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cut costs not quality of pet care

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									      Dedicated professionals and volunteers caring for the many stray and unwanted dogs and cats of Fulton County.

                                   437 Nine Mile Tree Rd.
                                   Gloversville, New York 12078
                                   518 725-0115


                                   Denise Feldle, Shelter Director
                                   Web site: www.pawsforyou.org

                                                                    Our Mission Statement
    The James A. Brennan Memorial Humane Society is a non-profit, compassionate organization devoted to securing permanent, responsible, loving
    homes for the animals of Fulton County. The organization strives to achieve its mission through education and prevention of animal suffering.
    This shelter serves the Fulton County community in many ways:
         1.    Provides shelter, food, water, medical care and safety to stray, homeless and unwanted cats and dogs.
         2. Helps families find new animal companion.
         3. Returns lost pets to their owners.
         4. Teaches humane education in schools, kindness towards animals: safety around animals, the link between animal cruelty and violence
               against humans and builds self-confidence.
         5. Has the most aggressive Spay/Neuter Program for low-income families in Fulton County.
         6. Pet Food Bank for Seniors in Fulton County, helping seniors with financial difficulties feeding their companions.
         7. Girl Scouts merit badge programs.
         8. Alternative School Program, providing work-study opportunities for students. Advocates for Animal Law at the State and Federal
               levels.
         9. Perhaps most importantly the Brennan Humane Society provides a tangible example of humane ethics and compassion for all living
               creatures.

                                 Cut Costs, Not Quality of Pet Care
You're committed to sticking by your pet through thick and thin, job or no job. But even bills for the
basics-food, checkups, vaccinations, and preventive medicines-can mount rapidly. Here are some tips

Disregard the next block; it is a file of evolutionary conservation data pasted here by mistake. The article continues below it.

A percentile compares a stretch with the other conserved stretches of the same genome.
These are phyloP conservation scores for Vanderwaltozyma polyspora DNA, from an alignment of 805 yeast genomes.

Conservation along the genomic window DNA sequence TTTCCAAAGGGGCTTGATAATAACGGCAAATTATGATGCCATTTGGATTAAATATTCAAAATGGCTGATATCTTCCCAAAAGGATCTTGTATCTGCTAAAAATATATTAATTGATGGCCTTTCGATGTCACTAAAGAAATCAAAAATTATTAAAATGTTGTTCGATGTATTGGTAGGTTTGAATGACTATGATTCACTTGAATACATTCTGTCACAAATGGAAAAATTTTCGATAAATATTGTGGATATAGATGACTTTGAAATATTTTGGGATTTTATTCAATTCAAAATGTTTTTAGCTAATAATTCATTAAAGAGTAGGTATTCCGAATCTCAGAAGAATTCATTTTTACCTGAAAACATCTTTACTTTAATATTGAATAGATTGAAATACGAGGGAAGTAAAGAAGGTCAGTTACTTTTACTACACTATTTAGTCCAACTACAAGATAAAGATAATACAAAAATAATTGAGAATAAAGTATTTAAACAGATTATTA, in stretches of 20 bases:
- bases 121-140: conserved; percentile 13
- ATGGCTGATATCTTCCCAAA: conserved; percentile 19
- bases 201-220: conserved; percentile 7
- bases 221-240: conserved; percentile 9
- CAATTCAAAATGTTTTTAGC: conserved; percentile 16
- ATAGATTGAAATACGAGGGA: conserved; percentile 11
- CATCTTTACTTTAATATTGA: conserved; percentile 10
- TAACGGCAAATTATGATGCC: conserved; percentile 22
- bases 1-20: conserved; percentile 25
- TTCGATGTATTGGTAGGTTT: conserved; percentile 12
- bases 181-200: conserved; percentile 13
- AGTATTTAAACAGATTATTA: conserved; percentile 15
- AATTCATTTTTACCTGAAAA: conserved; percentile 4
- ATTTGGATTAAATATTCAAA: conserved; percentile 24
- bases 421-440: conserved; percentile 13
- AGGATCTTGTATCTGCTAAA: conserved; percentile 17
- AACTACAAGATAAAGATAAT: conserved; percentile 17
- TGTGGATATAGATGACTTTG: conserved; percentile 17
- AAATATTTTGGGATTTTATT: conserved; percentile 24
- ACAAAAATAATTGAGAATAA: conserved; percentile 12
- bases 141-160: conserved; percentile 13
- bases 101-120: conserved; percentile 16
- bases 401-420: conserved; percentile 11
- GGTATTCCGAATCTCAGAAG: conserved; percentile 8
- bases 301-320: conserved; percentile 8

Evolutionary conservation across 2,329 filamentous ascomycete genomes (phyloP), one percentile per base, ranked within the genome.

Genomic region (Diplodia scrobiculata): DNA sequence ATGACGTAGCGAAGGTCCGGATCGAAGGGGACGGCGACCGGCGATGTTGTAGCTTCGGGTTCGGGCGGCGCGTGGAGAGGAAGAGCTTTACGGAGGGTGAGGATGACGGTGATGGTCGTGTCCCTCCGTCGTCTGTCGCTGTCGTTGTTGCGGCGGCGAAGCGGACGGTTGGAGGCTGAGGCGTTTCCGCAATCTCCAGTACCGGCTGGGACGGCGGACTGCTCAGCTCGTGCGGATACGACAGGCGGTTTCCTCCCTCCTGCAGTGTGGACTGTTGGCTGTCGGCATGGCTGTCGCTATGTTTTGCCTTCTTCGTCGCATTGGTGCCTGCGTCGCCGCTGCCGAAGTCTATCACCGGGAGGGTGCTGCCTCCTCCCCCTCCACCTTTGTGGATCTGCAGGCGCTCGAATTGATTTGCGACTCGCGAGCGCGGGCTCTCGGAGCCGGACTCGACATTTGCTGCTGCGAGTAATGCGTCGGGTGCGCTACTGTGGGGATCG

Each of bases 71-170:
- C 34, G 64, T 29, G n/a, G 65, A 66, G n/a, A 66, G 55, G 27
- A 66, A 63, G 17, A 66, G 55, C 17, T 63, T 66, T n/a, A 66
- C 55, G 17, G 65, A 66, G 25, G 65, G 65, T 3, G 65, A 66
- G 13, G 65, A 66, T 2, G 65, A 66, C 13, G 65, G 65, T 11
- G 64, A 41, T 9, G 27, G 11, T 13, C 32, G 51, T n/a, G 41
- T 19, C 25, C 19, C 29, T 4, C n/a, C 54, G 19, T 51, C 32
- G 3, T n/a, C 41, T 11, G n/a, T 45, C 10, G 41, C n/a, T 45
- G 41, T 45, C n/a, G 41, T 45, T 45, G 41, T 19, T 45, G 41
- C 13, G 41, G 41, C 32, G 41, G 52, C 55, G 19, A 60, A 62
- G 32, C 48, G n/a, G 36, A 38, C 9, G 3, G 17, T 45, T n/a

for easing the drain on your wallet without compromising care.

      1. Check online for deals on food and medicine. Roberta Gorman of New York City, who lost her
         job last fall, orders special food for her cats from a website that offers lower prices and
         coupons. To treat one cat's renal failure, she also buys fluids online at a fraction of what they
         would cost at the animal hospital. Verify a site's reputation before making a purchase, and if
         you have any doubts, get the product from your veterinarian. Also ask if it's possible to
         prescribe a medication used for humans; a generic version at the pharmacy could be cheaper.

      2. If your pet has ongoing medical needs, find out whether you can provide some treatments at
         home. Gorman's vet has trained her to administer subcutaneous fluids, resulting in substantial
         savings.
      3. Find out about special offers for multiple-pet households, senior citizens, or older pets. Many
         veterinary schools and animal organizations offer low-cost spay/neuter surgeries, vaccinations,
         and treatment. Some clinics help only pets of low-income owners while others accept all pets.
         Call your veterinarian or local animal shelter for information.

      4. Consider investing in pet insurance, particularly if your pets are young and have no preexisting
         conditions. Gorman's insurance has paid a significant portion of her cats' vet bills. Pet
         insurance company Petplan offers a 5-percent discount to HSUS members and allows
         policyholders to create plans most appropriate to their needs and budgets. To research
         companies, visit http://www.petinsurancereview.com/.



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    Dedicated professionals and volunteers caring for the many stray and unwanted dogs and cats of Fulton County.




    5. Take your pet for regular checkups. Keep him up-to-date on vaccinations and medications such
       as heartworm preventative and flea control. "We've had to treat dogs for heartworm - it's
       painful and can run upwards of $1,000," says veterinary technician Erica Peck of Crofton, Md.
       "It wouldn't have been necessary if the dog had been kept on a monthly preventative, which
       costs very little in comparison." Buy the best food you can afford, and keep your pet fit with
       plenty of exercise. Keep cats indoors to prevent injury and disease.

    6. Don't skimp on vet care. Small problems that go untreated can spiral into larger issues that
       require expensive treatment. "They're our responsibility," says Gorman, who never considered
       cutting back on her cats' treatment after she lost her job. "There was no question that we'd take
       care of them just like we'd care for ourselves."

    For more money-saving pet care tips, visit:
    http://www.hsus.org/pets/issues_affecting_our_pets/financial_aid/

    From "Allanimals", July/August 2009 edition of Humane Society of the United States




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